Harmonizing with International Accessibility Standards
The Department of Justice is considering adopting the leading international web accessibility standard, WCAG 2.0. The ACM U.S. Public Policy Council supports this approach and encourages the commonly accepted standard for assessing compliance, known as Level AA. Although it is difficult to know what the updated Section 508 regulations will require, the Access Board has been considering requiring WCAG 2.0 and Level AA compliance for federal agencies.
Improving Seamless Transitions with Mobile Apps
The ACM U.S. Public Policy Council urges the Department of Justice to consider recommending guidance for mobile apps issued by the W3C or other competent international authorities to ensure information is both accessible and usable for people with disabilities. The Department should consider and encourage architectural technical solutions that help facilitate seamless transitions between web interfaces and mobile apps.
Building Accessibility and Usability by Design
“Accessibility and usability are crucial to an inclusive digital world,” said Harry Hochheiser, the Chair of the ACM U.S. Public Policy Council’s Accessibility Committee, and Assistant Professor of Biomedical Informatics at the University of Pittsburgh. Accessibility and usability should be incorporated by design rather than retrofitted. Several resources can help governments and their contractors build accessible and usable websites and mobile apps by design, including W3C and Section508.gov.
Two key resources for computing professionals include:
• ACM Special Interest Group on Accessible Computing
SIGACCESS promotes the advancement of accessible and usable technologies to benefit, enable, and empower people with disabilities. Its International ACM SIGACCESS Conference on Computers and Accessibility, Assets, is the premier forum for innovative research on mainstream and specialized assistive technologies, accessible computing, and assistive applications of computer, network, and information technologies.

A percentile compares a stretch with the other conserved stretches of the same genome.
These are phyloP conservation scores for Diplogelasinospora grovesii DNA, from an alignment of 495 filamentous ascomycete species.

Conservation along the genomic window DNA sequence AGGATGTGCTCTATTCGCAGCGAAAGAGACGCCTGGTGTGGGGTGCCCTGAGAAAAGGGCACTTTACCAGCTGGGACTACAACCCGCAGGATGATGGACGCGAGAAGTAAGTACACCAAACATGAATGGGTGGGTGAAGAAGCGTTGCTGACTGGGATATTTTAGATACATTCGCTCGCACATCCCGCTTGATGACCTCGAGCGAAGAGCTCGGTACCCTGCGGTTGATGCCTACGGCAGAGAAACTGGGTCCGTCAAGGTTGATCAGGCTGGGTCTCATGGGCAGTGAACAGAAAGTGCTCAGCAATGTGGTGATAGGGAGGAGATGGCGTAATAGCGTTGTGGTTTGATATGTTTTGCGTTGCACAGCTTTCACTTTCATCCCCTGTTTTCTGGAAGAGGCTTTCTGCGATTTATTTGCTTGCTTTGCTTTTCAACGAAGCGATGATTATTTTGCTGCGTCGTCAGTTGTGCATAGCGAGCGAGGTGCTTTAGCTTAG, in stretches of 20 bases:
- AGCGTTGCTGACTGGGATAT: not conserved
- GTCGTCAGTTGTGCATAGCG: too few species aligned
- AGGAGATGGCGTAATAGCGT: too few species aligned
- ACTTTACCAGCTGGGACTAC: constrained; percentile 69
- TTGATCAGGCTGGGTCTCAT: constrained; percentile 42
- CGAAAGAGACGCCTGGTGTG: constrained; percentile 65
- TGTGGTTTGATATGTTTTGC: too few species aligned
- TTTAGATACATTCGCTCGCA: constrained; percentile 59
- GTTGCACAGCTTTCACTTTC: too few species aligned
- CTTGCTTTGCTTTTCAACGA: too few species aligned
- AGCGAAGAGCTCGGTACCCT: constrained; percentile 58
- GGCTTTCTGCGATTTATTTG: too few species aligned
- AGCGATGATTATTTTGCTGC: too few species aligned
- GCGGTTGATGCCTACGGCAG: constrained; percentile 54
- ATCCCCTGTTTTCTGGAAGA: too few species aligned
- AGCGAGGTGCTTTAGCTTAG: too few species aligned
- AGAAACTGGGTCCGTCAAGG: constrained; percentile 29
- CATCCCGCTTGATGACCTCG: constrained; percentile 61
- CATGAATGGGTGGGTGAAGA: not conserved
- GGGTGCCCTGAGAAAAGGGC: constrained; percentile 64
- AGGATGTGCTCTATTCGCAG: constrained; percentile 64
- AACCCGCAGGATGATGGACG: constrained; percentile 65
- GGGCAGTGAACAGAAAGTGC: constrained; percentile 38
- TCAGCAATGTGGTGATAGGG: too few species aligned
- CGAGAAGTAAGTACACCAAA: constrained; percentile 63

• ACM Special Interest Group on Computer-Human Interaction
SIGCHI brings together professionals in a range of computing fields to understand and advance the design, implementation, and use of interactive computer-based systems in the broadest sense, ranging from desktop computing to interactive TV devices to the most advanced virtual reality systems.
The ACM U.S. Public Policy Council is committed to working with U.S. policy leaders, the computing community, and others interested in accessible technologies to ensure a disability-inclusive policy agenda that expands access, promotes innovation, enables research and development, and continues efforts to fully implement the ADA and Section 508.
Read the full text of the ACM U.S. Public Policy Council’s comments to the U.S. Department of Justice. The comments were developed by the Accessibility Committee, chaired by Harry Hochheiser, with support from ACM Policy Analyst Cynthia Florentino.
The ACM U.S. Public Policy Council is chartered as the focal point for ACM’s interaction with the U.S. government, the computing community, and the public in all matters of U.S. public policy related to computing and technology. Its membership reflects a diverse community of computing practitioners, scientists, educators, researchers, and other technology professionals from government, business, academia, and the nonprofit sector. The Council’s contributions to public policy draws from the deep scientific and technical expertise of the computing community. ACM U.S. Public Policy Council statements represent the views of the Council and do not necessarily represent the views of the Association.